St. Paul Village, Cincinnati, OH
St. Paul Village is a 103-unit building in the Madisonville neighborhood of Cincinnati that provides affordable housing for elderly individuals and households. Built in the late 1970s as Section 236 housing, the 30-year-old property initially contained 82 efficiency units and 42 one-bedroom units. It had physically deteriorated over time, however, and it had struggled to find renters of its efficiency units. The building typically had 30 vacant smaller units at any given time, and consequently was unable to generate the cash flow it needed to remain financially viable. Jay Kittenbrink, the Executive Director of Development for Episcopal Retirement Homes, the property owners, had been trying unsuccessfully to refinance the property for five years.
Thanks in part to the passage of the American Recovery and Reinvestment Act of 2009 (ARRA), ERH was able finally to refinance the property in 2009-2010. The process was extremely complicated. The organization pieced together $2.8 million of ARRA funding as well as IRP Decoupling funds, equity associated with 9% Low Income Housing Tax Credits, HOME funds from the City of Cincinnati, HUD Market-to-Market monies, a new 20-year HAP agreement, and 25 project-based vouchers from the Cincinnati Housing Authority, among other sources.
Mr. Kittenbrink has taken four NDC courses and is a certified Housing Development Finance Professional. He credits NDC training with helping him understand project pro formas and the nuances of structuring residential transactions. His expertise and the capital they acquired enabled the organization to carry out a comprehensive rehabilitation of the property. Of the current tenants, 36% have incomes at or below 50% of the Cincinnati area median, and another 57% have incomes between 50% and 60% of the area median. After years of operating deficits, the building now generates positive cash flow while still maintaining its effectiveness as affordable housing.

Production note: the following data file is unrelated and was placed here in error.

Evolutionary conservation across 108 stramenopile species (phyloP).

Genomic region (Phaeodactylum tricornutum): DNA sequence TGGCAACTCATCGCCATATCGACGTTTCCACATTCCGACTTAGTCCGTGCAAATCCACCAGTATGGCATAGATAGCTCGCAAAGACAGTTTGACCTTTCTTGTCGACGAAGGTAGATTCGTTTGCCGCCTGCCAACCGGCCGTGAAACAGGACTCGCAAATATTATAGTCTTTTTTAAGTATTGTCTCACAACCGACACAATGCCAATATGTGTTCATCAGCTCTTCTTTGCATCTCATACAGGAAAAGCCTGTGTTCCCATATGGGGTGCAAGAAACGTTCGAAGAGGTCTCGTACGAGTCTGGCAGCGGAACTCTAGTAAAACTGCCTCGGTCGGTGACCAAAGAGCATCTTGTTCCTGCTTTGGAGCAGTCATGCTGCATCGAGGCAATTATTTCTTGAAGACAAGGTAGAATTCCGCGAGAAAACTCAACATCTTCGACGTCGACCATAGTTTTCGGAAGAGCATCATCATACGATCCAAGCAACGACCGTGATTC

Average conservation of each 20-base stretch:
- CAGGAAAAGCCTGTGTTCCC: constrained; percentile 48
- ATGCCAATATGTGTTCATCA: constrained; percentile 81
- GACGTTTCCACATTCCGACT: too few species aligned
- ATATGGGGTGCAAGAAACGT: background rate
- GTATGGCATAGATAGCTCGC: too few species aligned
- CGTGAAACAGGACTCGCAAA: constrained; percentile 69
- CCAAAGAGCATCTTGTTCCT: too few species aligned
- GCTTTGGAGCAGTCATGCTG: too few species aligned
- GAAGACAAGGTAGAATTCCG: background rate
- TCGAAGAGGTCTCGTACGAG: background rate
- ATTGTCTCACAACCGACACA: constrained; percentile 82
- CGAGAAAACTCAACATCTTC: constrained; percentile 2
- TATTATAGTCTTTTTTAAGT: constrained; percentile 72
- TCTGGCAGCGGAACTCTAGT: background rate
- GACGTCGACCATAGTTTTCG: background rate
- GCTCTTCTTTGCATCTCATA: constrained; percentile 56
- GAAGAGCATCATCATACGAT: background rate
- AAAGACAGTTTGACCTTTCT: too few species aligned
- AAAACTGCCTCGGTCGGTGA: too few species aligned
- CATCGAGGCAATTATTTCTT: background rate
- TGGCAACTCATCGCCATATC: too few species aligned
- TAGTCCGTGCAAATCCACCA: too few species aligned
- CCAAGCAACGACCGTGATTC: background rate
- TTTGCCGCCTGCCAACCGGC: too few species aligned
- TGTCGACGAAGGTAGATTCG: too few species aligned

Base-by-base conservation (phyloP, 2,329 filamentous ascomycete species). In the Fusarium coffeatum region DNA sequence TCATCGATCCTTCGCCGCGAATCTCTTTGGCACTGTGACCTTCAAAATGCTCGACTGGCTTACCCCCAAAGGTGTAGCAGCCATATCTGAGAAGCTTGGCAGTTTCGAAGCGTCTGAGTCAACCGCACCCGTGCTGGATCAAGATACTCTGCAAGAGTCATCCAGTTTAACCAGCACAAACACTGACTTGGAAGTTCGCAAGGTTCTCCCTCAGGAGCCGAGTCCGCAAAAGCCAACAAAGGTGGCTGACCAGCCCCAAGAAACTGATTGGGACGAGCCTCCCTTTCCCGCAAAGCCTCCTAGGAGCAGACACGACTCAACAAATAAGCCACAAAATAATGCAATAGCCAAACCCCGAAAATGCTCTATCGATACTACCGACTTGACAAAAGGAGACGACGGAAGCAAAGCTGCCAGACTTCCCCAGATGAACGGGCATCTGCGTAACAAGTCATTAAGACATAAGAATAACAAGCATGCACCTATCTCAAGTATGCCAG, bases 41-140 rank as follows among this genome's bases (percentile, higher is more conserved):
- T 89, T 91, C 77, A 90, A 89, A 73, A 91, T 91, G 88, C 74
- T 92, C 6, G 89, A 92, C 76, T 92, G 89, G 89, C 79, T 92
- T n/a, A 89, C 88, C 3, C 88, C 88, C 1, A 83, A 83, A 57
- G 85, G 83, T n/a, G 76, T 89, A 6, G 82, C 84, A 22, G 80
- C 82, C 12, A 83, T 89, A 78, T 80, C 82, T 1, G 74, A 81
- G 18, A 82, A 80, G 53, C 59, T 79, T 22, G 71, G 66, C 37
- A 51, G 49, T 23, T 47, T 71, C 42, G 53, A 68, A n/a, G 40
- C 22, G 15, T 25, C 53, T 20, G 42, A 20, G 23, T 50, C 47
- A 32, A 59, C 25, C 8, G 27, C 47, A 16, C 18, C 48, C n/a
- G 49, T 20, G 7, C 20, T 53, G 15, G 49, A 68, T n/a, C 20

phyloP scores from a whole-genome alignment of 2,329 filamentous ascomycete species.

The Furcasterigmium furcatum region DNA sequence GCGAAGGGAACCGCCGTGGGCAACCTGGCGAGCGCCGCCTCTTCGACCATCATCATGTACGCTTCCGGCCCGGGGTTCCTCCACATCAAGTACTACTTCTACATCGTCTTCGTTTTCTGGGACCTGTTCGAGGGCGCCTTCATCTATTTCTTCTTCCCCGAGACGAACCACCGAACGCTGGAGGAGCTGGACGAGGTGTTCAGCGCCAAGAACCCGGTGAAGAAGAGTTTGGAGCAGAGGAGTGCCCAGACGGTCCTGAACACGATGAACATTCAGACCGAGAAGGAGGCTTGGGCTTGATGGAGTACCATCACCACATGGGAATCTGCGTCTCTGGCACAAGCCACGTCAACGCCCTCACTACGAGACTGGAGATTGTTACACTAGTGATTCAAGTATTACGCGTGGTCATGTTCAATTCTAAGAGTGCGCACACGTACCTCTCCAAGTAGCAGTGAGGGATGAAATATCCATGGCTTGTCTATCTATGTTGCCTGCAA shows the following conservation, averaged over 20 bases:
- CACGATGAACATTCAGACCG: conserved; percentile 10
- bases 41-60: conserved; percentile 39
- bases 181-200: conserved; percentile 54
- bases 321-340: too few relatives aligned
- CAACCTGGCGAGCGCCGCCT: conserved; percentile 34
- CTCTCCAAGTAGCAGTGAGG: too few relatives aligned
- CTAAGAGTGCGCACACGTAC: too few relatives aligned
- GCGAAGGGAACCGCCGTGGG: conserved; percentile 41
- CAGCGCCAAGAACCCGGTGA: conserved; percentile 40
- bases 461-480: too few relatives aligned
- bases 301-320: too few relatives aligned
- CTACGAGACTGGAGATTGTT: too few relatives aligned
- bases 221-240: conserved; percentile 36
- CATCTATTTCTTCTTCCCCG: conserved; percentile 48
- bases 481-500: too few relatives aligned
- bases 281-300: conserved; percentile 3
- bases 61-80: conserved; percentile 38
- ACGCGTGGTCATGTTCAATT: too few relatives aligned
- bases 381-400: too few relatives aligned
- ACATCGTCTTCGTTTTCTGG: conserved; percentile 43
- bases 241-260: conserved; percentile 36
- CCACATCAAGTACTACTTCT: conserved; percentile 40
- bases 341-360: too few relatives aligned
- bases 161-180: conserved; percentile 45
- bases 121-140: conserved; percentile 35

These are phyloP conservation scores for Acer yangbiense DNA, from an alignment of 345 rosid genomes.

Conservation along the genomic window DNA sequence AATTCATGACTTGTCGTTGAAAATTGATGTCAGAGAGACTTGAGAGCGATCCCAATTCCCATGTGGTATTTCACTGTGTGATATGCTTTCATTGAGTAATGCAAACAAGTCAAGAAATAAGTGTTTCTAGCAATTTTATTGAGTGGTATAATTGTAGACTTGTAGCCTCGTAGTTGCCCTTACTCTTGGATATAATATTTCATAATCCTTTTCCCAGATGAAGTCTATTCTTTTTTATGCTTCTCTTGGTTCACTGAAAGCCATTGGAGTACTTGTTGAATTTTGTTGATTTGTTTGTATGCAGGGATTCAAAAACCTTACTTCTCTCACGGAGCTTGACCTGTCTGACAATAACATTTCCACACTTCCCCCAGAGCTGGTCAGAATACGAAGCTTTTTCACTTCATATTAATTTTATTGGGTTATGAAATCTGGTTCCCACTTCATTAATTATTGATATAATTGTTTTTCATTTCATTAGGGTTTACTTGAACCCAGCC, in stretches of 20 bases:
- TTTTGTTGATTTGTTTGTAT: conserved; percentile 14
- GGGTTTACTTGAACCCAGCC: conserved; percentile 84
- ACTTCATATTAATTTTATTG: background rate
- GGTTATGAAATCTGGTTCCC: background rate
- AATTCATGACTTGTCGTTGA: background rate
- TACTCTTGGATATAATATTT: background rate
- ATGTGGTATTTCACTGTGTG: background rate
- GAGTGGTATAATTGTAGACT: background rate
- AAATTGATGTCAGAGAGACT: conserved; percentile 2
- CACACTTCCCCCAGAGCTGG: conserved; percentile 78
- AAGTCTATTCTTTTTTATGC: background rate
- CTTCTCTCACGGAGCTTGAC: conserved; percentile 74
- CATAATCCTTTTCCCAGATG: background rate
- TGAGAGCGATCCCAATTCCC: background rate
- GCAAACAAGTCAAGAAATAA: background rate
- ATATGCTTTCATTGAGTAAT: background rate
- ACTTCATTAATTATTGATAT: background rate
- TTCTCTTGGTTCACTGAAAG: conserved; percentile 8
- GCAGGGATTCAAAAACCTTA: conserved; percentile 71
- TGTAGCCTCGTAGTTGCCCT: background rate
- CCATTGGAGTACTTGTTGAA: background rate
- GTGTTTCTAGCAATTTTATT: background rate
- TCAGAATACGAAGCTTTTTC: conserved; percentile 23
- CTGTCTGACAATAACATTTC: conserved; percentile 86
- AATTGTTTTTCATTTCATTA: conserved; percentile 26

“The success of this project has markedly improved the community’s perception of affordable housing,” according to Kittenbrink, “and spurred development which has contributed to the improvement of the broader Madisonville neighborhood.”
Jay recommends NDC Training to others, especially those who are relatively unfamiliar with the dynamics of affordable housing projects. Coordinating the refinancing and rehabilitation of St. Paul Village was especially gratifying to him, as his father had helped develop the building in the late 1960s. He looks forward to the property being even better for the next 30 years.